Remember, until Aaron Rodgers put the Packers on his back against the Steelers in the Super Bowl four months ago, most media stories were about his inability to "win it all." Never mind that he not only exceeded everyone's expectations when he took over for Brett Favre in 2008, but was a top-10 quarterback in FootballOutsiders.com's total value metric in each of his three seasons as a starter (and in '10, he ranked fourth behind Tom Brady, Manning and Philip Rivers). Yet, it took a championship to legitimize him in the eyes of the media.

Is it fair? Of course not. But it's not unexpected, either. It's part of the implicit pact you make: earn millions as an NFL quarterback with the understanding that you'll endure all that comes with it -- both on and off the field. For Rodgers, that meant stepping out of Favre's shadow and doing the impossible: replacing a legend and playing so well that fans forgot about No. 4.

Luckily, there isn't much of a quarterback track record in Baltimore. Former head coach Brian Billick made sure of that. But it doesn't mean expectations aren't high. Linebacker and de facto team leader Ray Lewis has been outspoken more than once in his 15-year career about the offense carrying its weight. And fans are even less forgiving, especially when two of the Ravens' playoff losses during Flacco's tenure have come at the hands of the hated division rival Steelers.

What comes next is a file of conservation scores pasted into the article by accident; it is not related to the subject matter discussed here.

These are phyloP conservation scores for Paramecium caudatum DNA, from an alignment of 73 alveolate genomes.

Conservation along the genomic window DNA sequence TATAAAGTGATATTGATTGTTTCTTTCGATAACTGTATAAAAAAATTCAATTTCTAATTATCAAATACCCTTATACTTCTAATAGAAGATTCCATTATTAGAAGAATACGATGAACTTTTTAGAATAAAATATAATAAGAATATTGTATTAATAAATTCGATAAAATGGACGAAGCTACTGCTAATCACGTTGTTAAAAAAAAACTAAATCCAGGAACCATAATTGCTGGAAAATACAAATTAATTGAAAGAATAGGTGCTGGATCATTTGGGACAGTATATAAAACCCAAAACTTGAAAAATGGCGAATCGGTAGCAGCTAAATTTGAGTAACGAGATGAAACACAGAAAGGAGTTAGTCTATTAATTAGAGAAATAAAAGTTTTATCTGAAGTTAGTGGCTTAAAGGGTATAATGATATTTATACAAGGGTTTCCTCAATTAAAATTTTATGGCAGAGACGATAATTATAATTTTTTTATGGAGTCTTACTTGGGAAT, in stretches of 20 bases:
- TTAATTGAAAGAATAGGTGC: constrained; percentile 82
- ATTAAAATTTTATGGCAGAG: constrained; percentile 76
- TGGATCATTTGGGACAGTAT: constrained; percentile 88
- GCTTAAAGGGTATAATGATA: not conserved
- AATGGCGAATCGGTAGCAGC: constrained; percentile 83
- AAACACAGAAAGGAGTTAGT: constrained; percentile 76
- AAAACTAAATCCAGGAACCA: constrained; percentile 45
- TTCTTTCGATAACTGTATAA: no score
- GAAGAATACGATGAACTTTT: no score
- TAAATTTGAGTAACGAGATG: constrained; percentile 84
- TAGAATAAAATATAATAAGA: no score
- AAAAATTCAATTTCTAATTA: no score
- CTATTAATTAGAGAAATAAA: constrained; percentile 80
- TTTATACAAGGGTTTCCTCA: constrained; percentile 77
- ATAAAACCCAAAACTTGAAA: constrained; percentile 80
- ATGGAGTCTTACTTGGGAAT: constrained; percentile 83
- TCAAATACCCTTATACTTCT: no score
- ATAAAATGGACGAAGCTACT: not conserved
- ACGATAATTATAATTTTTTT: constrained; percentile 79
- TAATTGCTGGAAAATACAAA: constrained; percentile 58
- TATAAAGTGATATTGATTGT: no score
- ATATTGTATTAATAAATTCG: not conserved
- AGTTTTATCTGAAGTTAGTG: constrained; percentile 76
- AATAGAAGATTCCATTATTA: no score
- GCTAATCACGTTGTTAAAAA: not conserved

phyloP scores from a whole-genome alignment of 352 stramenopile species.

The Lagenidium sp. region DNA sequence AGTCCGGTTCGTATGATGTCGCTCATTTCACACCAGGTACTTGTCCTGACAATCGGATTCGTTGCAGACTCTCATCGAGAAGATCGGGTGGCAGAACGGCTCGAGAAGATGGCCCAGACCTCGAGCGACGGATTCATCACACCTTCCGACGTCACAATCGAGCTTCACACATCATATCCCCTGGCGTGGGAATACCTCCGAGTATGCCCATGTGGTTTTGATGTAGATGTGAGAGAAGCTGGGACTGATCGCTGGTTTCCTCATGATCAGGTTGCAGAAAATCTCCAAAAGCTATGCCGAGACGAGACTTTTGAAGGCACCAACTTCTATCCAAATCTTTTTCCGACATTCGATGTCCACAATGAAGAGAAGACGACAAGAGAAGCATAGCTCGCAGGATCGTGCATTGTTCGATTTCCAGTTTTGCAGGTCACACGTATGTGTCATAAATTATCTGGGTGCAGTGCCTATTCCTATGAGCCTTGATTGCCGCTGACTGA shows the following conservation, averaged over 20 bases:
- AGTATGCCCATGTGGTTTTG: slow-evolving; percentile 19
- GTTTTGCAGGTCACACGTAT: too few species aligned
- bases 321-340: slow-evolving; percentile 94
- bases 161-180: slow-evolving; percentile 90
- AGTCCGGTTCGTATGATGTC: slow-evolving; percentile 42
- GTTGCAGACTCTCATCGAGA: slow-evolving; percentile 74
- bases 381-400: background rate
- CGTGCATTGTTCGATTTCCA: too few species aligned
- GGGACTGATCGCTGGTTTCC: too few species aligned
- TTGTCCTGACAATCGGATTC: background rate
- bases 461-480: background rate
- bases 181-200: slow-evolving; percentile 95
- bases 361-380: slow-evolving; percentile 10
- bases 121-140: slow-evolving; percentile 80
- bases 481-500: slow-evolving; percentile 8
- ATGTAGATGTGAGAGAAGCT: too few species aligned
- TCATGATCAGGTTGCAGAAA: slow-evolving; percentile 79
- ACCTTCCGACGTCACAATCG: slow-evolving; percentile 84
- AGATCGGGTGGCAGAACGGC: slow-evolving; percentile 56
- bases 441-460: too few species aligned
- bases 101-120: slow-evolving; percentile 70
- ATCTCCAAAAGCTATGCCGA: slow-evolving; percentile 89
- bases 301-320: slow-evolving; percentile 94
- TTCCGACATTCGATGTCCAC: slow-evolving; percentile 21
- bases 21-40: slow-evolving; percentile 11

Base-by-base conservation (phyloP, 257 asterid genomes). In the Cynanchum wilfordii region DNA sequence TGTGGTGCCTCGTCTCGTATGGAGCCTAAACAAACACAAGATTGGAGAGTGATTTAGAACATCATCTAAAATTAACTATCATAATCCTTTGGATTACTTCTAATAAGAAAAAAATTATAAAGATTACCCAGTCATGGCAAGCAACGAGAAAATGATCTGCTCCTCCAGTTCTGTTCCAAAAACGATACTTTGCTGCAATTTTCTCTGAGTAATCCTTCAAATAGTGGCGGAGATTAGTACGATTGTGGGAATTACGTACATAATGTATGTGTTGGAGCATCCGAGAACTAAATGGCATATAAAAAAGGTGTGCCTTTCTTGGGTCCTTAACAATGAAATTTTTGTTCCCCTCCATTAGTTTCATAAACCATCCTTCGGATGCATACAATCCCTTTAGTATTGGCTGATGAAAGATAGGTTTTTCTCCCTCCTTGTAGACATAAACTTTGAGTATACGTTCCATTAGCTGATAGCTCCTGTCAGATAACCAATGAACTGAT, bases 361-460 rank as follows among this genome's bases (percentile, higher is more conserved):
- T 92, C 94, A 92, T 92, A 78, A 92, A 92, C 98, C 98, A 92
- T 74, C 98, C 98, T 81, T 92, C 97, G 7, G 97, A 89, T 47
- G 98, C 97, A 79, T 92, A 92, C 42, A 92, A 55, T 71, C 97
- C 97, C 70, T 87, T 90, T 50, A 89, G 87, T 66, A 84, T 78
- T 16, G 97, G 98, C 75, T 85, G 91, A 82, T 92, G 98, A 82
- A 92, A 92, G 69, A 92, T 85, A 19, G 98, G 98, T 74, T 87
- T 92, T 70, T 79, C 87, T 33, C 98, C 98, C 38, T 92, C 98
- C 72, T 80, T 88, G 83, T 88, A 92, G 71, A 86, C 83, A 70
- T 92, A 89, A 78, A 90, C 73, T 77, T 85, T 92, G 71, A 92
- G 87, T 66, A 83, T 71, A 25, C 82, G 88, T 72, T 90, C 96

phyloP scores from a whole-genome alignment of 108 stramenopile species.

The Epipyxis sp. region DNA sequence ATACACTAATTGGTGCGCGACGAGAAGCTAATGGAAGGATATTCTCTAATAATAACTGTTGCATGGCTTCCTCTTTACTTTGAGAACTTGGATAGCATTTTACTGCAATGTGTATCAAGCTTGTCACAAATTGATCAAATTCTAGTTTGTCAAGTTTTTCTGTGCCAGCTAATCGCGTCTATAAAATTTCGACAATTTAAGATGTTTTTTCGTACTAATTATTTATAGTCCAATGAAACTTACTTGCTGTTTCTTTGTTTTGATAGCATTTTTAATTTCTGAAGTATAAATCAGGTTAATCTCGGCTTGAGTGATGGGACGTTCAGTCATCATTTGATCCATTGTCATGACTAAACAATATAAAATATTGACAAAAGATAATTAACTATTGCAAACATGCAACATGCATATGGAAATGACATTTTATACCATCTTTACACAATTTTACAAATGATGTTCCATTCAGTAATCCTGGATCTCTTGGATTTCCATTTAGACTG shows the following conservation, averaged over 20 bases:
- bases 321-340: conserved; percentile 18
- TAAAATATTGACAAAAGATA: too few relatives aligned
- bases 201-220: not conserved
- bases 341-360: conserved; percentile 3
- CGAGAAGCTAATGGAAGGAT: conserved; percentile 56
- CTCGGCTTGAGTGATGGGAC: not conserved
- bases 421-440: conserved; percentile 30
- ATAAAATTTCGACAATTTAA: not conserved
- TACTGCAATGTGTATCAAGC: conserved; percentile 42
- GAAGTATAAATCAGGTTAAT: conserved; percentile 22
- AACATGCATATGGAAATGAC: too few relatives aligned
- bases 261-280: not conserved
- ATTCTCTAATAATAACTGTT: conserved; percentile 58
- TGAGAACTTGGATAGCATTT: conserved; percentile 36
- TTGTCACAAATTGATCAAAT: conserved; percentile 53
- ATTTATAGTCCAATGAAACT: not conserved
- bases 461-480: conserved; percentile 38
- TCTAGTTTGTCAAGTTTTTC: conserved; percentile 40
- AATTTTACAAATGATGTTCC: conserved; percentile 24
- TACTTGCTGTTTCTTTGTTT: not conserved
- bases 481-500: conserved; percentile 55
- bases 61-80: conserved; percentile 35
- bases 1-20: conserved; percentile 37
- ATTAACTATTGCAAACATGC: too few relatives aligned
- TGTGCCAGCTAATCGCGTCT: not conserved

As is always the case, it's not enough to just implore the quarterback to play better and the offense will magically refashion itself into the 2007 Patriots. Flacco shares some of the blame, for sure, but the Ravens' offensive line struggled at times last season. According to ProFootballFocus.com, Flacco was blitzed on 50 percent of dropbacks (second in the NFL behind only Bruce Gradkowski of the Raiders), pressured on a third of those blitzes, sacked 24 percent of the time, and completed just 47 percent of his passes.